House passes health insurance reform bill: Insurers benefit most

The congressional “cliffhanger” is over. President Obama convinced his Democratic Party colleagues in the U.S. House of Representatives to pass a health insurance reform bill that they tout as a major overhaul of the U.S. health care system. It’s far from that. (See my prior analyses of the House and Senate bills.

Rather, H.R. 4872, The Health Care & Education Affordability Reconciliation Act of 2010, is a warmed over version of the Senate health bill passed last year. (See the Kaiser Family Foundation’s comparison tool.) If approved by the U.S. Senate, which it is expected to be within the next week or so, this legislation will funnel millions of dollars into the coffers of the insurance industry through the forced enrollment of millions of new customers and increased premiums for “high-risk” clients. While the pundits claim that this extension of insurance coverage is nearly universal, the fact is that millions will still be uninsured. The bill denies coverage to millions of undocumented workers, for example. This legislation, like the Senate bill upon which it was based, continues to deny federal money to women seeking to exercise their legal right to an abortion. To make it doubly clear that he would back a ban on use of federal funds for abortions, President Obama pledged to issue an executive order endorsing this denial of funding for women to exercise their legal rights.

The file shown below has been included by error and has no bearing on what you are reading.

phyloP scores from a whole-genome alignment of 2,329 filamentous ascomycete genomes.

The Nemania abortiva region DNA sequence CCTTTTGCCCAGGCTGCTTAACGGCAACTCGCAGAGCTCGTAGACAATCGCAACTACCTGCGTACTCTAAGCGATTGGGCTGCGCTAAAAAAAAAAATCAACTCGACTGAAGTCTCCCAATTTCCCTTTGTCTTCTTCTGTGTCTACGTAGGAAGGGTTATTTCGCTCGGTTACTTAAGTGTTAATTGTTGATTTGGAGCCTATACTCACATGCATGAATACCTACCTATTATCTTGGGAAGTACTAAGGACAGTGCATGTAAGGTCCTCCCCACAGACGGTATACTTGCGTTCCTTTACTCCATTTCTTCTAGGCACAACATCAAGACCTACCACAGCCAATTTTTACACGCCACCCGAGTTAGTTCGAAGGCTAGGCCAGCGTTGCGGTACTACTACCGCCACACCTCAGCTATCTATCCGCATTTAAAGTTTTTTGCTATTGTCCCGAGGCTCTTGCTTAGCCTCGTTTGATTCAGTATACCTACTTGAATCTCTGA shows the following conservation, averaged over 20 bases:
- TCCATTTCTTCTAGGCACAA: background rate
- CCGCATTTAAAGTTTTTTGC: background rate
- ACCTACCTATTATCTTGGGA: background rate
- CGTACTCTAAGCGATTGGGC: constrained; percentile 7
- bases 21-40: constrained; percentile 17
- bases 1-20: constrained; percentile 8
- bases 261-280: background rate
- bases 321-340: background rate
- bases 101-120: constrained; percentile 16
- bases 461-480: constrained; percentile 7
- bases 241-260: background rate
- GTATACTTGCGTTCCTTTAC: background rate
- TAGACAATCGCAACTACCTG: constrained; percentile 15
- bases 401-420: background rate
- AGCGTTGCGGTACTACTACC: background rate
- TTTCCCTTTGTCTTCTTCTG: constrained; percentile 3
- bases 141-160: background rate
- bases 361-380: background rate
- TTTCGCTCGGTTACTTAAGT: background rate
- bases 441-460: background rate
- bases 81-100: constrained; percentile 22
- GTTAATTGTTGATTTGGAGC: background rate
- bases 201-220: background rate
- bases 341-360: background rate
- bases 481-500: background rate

We need a national health system that provides care to all — documented or not; that provides all services — including abortion; and that centers on providing health care to the entire population, rather than ensuring the profits of the insurance and pharmaceutical industries.

Monday, March 22nd, 2010 at 04:10